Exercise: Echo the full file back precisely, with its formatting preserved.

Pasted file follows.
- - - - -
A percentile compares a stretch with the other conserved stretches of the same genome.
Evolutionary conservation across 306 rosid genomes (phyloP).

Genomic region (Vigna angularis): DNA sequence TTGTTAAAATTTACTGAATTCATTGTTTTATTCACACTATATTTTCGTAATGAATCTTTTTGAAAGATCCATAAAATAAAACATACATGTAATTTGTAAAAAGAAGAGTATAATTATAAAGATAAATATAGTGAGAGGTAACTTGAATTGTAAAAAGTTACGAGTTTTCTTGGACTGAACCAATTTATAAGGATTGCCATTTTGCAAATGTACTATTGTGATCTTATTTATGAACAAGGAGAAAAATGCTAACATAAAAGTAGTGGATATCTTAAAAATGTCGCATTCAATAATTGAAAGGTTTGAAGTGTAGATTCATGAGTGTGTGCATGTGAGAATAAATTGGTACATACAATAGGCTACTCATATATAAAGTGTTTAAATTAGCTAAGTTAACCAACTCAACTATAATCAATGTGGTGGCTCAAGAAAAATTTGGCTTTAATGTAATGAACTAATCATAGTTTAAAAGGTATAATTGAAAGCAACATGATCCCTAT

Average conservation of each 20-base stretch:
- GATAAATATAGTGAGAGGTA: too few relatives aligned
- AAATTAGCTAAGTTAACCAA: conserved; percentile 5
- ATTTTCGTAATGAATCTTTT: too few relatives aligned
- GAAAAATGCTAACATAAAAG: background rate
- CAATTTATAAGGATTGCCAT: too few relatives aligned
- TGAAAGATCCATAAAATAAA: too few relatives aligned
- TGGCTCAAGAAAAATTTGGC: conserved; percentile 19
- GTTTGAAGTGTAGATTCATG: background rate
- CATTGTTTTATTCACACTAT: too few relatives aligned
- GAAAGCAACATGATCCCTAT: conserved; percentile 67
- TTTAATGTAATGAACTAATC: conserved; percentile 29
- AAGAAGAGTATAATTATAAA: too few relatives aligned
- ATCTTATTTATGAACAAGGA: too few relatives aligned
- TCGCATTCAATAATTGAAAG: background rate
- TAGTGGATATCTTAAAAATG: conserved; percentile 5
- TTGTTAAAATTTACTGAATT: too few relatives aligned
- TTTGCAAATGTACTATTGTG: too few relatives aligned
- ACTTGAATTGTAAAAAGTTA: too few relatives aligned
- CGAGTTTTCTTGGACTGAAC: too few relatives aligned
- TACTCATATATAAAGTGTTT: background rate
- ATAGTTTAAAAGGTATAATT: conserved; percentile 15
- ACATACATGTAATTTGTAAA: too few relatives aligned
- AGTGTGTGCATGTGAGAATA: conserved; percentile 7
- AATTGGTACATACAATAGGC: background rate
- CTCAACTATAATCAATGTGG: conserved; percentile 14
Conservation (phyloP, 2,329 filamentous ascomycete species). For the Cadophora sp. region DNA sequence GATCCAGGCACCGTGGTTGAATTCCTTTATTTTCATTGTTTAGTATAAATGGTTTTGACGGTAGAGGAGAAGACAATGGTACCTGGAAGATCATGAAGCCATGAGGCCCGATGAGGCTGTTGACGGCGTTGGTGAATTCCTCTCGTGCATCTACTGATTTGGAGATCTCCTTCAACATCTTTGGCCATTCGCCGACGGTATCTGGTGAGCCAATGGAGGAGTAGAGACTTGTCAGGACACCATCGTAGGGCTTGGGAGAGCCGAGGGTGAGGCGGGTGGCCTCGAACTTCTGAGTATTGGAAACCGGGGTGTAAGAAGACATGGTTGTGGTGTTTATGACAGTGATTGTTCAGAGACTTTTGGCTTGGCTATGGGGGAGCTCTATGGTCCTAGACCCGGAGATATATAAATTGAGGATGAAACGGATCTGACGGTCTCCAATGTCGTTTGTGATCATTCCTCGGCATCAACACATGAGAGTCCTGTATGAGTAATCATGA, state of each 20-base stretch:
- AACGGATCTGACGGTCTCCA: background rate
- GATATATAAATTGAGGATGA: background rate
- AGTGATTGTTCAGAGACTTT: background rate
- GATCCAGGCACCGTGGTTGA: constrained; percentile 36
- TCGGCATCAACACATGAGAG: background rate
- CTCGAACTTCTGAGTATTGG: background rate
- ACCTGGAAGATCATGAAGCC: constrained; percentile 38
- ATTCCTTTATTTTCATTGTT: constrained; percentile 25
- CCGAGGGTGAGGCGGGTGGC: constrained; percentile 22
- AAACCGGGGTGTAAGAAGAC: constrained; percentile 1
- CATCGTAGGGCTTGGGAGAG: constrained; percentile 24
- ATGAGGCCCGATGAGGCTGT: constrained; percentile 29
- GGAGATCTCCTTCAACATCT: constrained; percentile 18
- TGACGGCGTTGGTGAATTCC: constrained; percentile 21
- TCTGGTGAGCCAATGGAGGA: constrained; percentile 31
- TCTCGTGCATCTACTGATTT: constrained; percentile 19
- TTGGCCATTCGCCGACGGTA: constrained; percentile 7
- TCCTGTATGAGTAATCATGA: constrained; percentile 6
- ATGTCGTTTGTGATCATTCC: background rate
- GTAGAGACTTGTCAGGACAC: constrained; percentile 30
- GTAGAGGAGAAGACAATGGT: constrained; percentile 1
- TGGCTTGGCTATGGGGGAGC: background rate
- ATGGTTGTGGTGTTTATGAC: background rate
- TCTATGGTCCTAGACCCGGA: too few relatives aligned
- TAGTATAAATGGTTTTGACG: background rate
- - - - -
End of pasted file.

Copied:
A percentile compares a stretch with the other conserved stretches of the same genome.
Evolutionary conservation across 306 rosid genomes (phyloP).

Genomic region (Vigna angularis): DNA sequence TTGTTAAAATTTACTGAATTCATTGTTTTATTCACACTATATTTTCGTAATGAATCTTTTTGAAAGATCCATAAAATAAAACATACATGTAATTTGTAAAAAGAAGAGTATAATTATAAAGATAAATATAGTGAGAGGTAACTTGAATTGTAAAAAGTTACGAGTTTTCTTGGACTGAACCAATTTATAAGGATTGCCATTTTGCAAATGTACTATTGTGATCTTATTTATGAACAAGGAGAAAAATGCTAACATAAAAGTAGTGGATATCTTAAAAATGTCGCATTCAATAATTGAAAGGTTTGAAGTGTAGATTCATGAGTGTGTGCATGTGAGAATAAATTGGTACATACAATAGGCTACTCATATATAAAGTGTTTAAATTAGCTAAGTTAACCAACTCAACTATAATCAATGTGGTGGCTCAAGAAAAATTTGGCTTTAATGTAATGAACTAATCATAGTTTAAAAGGTATAATTGAAAGCAACATGATCCCTAT

Average conservation of each 20-base stretch:
- GATAAATATAGTGAGAGGTA: too few relatives aligned
- AAATTAGCTAAGTTAACCAA: conserved; percentile 5
- ATTTTCGTAATGAATCTTTT: too few relatives aligned
- GAAAAATGCTAACATAAAAG: background rate
- CAATTTATAAGGATTGCCAT: too few relatives aligned
- TGAAAGATCCATAAAATAAA: too few relatives aligned
- TGGCTCAAGAAAAATTTGGC: conserved; percentile 19
- GTTTGAAGTGTAGATTCATG: background rate
- CATTGTTTTATTCACACTAT: too few relatives aligned
- GAAAGCAACATGATCCCTAT: conserved; percentile 67
- TTTAATGTAATGAACTAATC: conserved; percentile 29
- AAGAAGAGTATAATTATAAA: too few relatives aligned
- ATCTTATTTATGAACAAGGA: too few relatives aligned
- TCGCATTCAATAATTGAAAG: background rate
- TAGTGGATATCTTAAAAATG: conserved; percentile 5
- TTGTTAAAATTTACTGAATT: too few relatives aligned
- TTTGCAAATGTACTATTGTG: too few relatives aligned
- ACTTGAATTGTAAAAAGTTA: too few relatives aligned
- CGAGTTTTCTTGGACTGAAC: too few relatives aligned
- TACTCATATATAAAGTGTTT: background rate
- ATAGTTTAAAAGGTATAATT: conserved; percentile 15
- ACATACATGTAATTTGTAAA: too few relatives aligned
- AGTGTGTGCATGTGAGAATA: conserved; percentile 7
- AATTGGTACATACAATAGGC: background rate
- CTCAACTATAATCAATGTGG: conserved; percentile 14
Conservation (phyloP, 2,329 filamentous ascomycete species). For the Cadophora sp. region DNA sequence GATCCAGGCACCGTGGTTGAATTCCTTTATTTTCATTGTTTAGTATAAATGGTTTTGACGGTAGAGGAGAAGACAATGGTACCTGGAAGATCATGAAGCCATGAGGCCCGATGAGGCTGTTGACGGCGTTGGTGAATTCCTCTCGTGCATCTACTGATTTGGAGATCTCCTTCAACATCTTTGGCCATTCGCCGACGGTATCTGGTGAGCCAATGGAGGAGTAGAGACTTGTCAGGACACCATCGTAGGGCTTGGGAGAGCCGAGGGTGAGGCGGGTGGCCTCGAACTTCTGAGTATTGGAAACCGGGGTGTAAGAAGACATGGTTGTGGTGTTTATGACAGTGATTGTTCAGAGACTTTTGGCTTGGCTATGGGGGAGCTCTATGGTCCTAGACCCGGAGATATATAAATTGAGGATGAAACGGATCTGACGGTCTCCAATGTCGTTTGTGATCATTCCTCGGCATCAACACATGAGAGTCCTGTATGAGTAATCATGA, state of each 20-base stretch:
- AACGGATCTGACGGTCTCCA: background rate
- GATATATAAATTGAGGATGA: background rate
- AGTGATTGTTCAGAGACTTT: background rate
- GATCCAGGCACCGTGGTTGA: constrained; percentile 36
- TCGGCATCAACACATGAGAG: background rate
- CTCGAACTTCTGAGTATTGG: background rate
- ACCTGGAAGATCATGAAGCC: constrained; percentile 38
- ATTCCTTTATTTTCATTGTT: constrained; percentile 25
- CCGAGGGTGAGGCGGGTGGC: constrained; percentile 22
- AAACCGGGGTGTAAGAAGAC: constrained; percentile 1
- CATCGTAGGGCTTGGGAGAG: constrained; percentile 24
- ATGAGGCCCGATGAGGCTGT: constrained; percentile 29
- GGAGATCTCCTTCAACATCT: constrained; percentile 18
- TGACGGCGTTGGTGAATTCC: constrained; percentile 21
- TCTGGTGAGCCAATGGAGGA: constrained; percentile 31
- TCTCGTGCATCTACTGATTT: constrained; percentile 19
- TTGGCCATTCGCCGACGGTA: constrained; percentile 7
- TCCTGTATGAGTAATCATGA: constrained; percentile 6
- ATGTCGTTTGTGATCATTCC: background rate
- GTAGAGACTTGTCAGGACAC: constrained; percentile 30
- GTAGAGGAGAAGACAATGGT: constrained; percentile 1
- TGGCTTGGCTATGGGGGAGC: background rate
- ATGGTTGTGGTGTTTATGAC: background rate
- TCTATGGTCCTAGACCCGGA: too few relatives aligned
- TAGTATAAATGGTTTTGACG: background rate